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Advocate raises voice against judge & throws case files ;Karnataka HC initiates contempt proceedings [Read Order]

In a dramatic turn of events, the Karnataka High Court recently took action against a lawyer who, in response to the dismissal of an application, engaged in disrespectful behavior towards the court. Justice KS Hemalekha initiated contempt proceedings against the lawyer who, after the rejection of the application, not only threw files in dismay but also made derogatory comments directed at the court.

The court highlighted the lawyer’s rude behavior on multiple occasions, stating that despite previous instances of arrogance, the court had accommodated his presence. The order noted that the petitioner’s counsel had consistently prolonged the proceedings by filing numerous applications, as evident from the order sheet.

Expressing serious concern, the court initiated suo motu contempt proceedings based on various grounds, including the lawyer’s misbehavior, arrogance, backtalk, and violation of court rules. The court emphasized that such actions undermine the dignity of the court and hinder the administration of justice.

“The act and conduct of the advocate tend to undermine the dignity of the Court and hinder the due course of judicial proceedings or administration of justice. The cumulative acts of the advocate would amount to undermine the dignity and majesty of the Court apart from interference with the court’s normal proceedings and procedures,” the order stated.

In response to these actions, the court directed the Registrar (Judicial) to take necessary steps to initiate suo motu criminal contempt proceedings against Advocate M. Veerabhadraiah under Section 2(c) of the Contempt of Courts Act, 1971. The court requested the Registrar to present this order before the Karnataka High Court Chief Justice for appropriate orders.

This incident unfolded on February 5, following the court’s dismissal of a plea by Annadurai, who aimed to counter a caveat plea submitted on behalf of Bharat Electronics Limited (BEL). The BEL’s caveat petition, filed by its General Manager, sought notification of any case against BEL. The petitioner’s application was rejected, accompanied by a ₹10,000 cost to be paid to the Karnataka State Legal Services Authority within four weeks. Subsequently, the court instructed the petitioner to argue the main dispute on merits, leading to the lawyer’s objection and disruptive behavior.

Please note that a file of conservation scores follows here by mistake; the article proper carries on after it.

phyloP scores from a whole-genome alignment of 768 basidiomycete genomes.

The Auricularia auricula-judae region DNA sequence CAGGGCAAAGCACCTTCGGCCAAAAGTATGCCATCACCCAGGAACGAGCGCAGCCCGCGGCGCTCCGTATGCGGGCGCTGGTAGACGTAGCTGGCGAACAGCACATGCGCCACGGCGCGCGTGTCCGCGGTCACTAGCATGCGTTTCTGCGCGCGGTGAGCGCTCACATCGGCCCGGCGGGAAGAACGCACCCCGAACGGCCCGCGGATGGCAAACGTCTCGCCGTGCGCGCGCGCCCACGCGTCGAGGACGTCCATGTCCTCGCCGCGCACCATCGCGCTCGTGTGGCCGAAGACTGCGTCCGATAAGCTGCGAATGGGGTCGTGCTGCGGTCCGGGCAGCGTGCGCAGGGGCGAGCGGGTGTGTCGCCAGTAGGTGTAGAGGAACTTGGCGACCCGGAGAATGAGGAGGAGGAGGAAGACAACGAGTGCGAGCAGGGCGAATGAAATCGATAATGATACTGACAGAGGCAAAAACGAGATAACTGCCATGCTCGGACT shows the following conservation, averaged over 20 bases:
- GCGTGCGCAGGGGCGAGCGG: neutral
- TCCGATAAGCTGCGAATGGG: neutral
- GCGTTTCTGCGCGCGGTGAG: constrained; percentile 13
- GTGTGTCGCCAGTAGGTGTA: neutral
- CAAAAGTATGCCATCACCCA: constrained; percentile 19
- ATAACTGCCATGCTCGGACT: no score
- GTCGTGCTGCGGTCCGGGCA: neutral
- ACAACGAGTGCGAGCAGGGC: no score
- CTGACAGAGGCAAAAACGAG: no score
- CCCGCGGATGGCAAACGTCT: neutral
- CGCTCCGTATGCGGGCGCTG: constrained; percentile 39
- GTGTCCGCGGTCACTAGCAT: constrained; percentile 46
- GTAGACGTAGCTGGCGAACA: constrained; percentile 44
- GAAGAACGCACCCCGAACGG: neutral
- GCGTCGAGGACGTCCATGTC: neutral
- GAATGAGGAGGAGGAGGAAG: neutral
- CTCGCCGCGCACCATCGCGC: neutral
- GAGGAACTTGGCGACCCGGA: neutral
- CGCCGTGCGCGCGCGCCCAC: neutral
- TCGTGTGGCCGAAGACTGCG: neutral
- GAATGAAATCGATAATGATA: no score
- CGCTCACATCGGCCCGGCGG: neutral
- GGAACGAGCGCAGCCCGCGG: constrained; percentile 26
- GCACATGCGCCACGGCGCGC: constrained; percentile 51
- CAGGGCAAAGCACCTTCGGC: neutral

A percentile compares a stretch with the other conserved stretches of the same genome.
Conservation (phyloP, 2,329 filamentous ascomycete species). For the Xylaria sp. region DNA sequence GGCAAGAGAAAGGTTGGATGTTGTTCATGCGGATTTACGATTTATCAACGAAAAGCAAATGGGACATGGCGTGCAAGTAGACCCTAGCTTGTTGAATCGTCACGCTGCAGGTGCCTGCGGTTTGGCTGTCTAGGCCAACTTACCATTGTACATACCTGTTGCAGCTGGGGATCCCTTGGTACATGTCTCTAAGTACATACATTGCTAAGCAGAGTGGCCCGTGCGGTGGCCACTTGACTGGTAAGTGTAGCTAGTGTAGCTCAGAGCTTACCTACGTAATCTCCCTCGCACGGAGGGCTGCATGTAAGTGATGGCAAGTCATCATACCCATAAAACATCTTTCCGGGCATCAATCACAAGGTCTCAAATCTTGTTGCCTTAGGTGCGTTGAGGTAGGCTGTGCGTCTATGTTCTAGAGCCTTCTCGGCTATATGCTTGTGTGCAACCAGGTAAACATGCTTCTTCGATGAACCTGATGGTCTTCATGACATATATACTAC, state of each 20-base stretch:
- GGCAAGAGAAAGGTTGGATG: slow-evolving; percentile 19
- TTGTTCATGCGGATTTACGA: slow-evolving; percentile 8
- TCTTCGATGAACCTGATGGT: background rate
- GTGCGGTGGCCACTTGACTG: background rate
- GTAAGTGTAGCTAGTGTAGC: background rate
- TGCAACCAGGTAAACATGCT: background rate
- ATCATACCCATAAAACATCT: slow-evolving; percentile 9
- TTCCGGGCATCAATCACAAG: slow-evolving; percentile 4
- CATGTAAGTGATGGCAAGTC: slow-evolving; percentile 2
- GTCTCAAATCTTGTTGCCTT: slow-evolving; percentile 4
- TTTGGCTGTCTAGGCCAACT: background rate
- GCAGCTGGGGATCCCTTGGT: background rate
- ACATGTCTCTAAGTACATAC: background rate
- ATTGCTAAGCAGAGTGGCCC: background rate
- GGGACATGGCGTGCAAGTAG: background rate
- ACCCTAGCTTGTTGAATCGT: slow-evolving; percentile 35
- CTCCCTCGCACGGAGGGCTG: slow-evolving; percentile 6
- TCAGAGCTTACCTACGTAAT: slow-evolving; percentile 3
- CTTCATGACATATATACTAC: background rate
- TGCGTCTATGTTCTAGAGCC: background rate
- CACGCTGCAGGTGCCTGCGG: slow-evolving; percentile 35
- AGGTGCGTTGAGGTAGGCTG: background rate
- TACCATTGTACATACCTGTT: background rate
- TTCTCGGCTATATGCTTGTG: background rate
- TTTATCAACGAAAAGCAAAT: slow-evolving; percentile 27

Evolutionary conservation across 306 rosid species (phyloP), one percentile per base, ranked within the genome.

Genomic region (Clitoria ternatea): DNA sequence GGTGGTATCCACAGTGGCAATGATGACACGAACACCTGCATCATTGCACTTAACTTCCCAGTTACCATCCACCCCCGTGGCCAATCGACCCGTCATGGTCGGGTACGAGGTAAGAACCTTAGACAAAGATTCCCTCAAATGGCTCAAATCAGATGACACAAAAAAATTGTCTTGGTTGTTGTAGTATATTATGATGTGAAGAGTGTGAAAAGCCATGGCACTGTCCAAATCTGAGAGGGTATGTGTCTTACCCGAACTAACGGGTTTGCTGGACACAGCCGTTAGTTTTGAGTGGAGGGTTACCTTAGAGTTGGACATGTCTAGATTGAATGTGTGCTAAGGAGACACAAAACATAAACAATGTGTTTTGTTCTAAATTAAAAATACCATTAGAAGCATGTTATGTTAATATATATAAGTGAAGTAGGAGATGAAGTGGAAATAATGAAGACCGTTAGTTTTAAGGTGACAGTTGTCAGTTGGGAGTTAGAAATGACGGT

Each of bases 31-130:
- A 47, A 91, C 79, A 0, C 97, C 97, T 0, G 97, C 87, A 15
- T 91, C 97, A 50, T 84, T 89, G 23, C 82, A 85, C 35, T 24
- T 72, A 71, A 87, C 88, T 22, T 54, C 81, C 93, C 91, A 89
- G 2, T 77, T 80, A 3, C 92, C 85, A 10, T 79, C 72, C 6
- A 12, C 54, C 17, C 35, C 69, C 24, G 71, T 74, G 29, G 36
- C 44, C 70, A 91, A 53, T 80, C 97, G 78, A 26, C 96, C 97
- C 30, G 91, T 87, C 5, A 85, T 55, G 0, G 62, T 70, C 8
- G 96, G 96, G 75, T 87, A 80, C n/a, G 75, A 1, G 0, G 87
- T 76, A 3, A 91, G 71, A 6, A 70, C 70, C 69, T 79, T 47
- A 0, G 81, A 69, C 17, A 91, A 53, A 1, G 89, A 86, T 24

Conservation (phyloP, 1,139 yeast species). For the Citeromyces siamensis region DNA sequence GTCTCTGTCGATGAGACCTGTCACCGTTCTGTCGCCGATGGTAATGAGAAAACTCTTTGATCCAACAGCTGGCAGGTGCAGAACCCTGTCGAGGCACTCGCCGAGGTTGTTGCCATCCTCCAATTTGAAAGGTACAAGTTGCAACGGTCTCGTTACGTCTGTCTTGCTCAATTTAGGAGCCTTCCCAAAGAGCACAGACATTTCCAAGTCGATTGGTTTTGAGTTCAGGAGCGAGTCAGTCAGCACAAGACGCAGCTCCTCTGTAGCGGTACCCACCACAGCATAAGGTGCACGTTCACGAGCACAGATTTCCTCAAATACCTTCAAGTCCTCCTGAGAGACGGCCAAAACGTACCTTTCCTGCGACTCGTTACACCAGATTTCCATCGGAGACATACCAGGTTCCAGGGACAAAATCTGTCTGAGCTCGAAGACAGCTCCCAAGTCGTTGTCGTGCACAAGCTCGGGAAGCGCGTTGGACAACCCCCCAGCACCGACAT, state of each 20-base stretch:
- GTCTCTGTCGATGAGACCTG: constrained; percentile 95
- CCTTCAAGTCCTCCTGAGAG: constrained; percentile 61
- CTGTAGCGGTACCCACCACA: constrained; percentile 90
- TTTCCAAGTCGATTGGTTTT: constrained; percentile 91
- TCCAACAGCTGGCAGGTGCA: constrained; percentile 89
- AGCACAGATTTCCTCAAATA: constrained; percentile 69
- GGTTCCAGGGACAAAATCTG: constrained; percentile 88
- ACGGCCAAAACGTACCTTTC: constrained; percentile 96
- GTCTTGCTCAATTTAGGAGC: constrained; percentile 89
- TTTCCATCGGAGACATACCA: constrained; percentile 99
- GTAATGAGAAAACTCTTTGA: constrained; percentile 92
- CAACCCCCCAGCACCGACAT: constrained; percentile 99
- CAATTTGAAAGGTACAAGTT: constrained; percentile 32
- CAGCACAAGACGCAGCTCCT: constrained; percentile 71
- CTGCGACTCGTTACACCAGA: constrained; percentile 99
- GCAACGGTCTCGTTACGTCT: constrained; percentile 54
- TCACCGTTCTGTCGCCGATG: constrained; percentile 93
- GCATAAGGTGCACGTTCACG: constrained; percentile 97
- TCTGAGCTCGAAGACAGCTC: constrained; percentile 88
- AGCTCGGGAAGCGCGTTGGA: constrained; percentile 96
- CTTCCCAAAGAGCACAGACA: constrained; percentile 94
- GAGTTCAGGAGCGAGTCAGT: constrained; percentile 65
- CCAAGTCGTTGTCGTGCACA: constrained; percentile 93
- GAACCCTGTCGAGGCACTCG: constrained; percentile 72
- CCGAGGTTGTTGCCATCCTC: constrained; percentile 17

Foreign law firms’ entry in India: Delhi HC seeks BCI’s response in plea challenging move

In New Delhi, the Delhi High Court has issued a notice in response to a plea challenging a notification released by the Bar Council of India (BCI) last year, which allowed the entry of foreign law firms and lawyers into India. The court, presided over by Acting Chief Justice Manmohan and Justice Manmeet Pritam Singh Arora, has summoned responses from both the BCI and the central government.

The court has set April 24 as the date for the hearing, seeking the BCI’s perspective on the plea. The case revolves around the Rules for Registration and Regulation of Foreign Lawyers and Foreign Law Firms in India, 2022, introduced by the BCI last year. These rules permit the registration and practice of non-litigious law matters in India by foreign lawyers.

The plea questions the BCI’s authority under the Advocates Act of 1961 to grant such permissions, contending that, according to the current law, only advocates enrolled with the BCI are authorized to practice law in India.

Initially, the Bar Council of India opposed the entry of foreign lawyers and law firms in any form. However, in Joint Consultative Conferences between 2007-14, it was collectively decided by the BCI, State Bar Councils, and other stakeholders to explore this avenue. In September 2022, discussions between representatives from the Law Society of England and Wales, the U.K. government’s international trade department, and Indian law firm representatives took place, advocating for the removal of restrictions on foreign lawyers practicing in India.

In response, the BCI issued rules in March 2023, permitting foreign lawyers and law firms to practice foreign law, international law, and international arbitration matters in India, strictly under the principle of reciprocity. Notably, they are not allowed to appear in Indian courts. However, the plea raises concerns about the absence of a mutual arrangement between India and the countries whose law firms are permitted to operate in India, arguing that the BCI’s decision violates the principle of reciprocity. The plea emphasizes that opening up law practice in India to foreign lawyers will contribute to the growth of the legal profession in the country.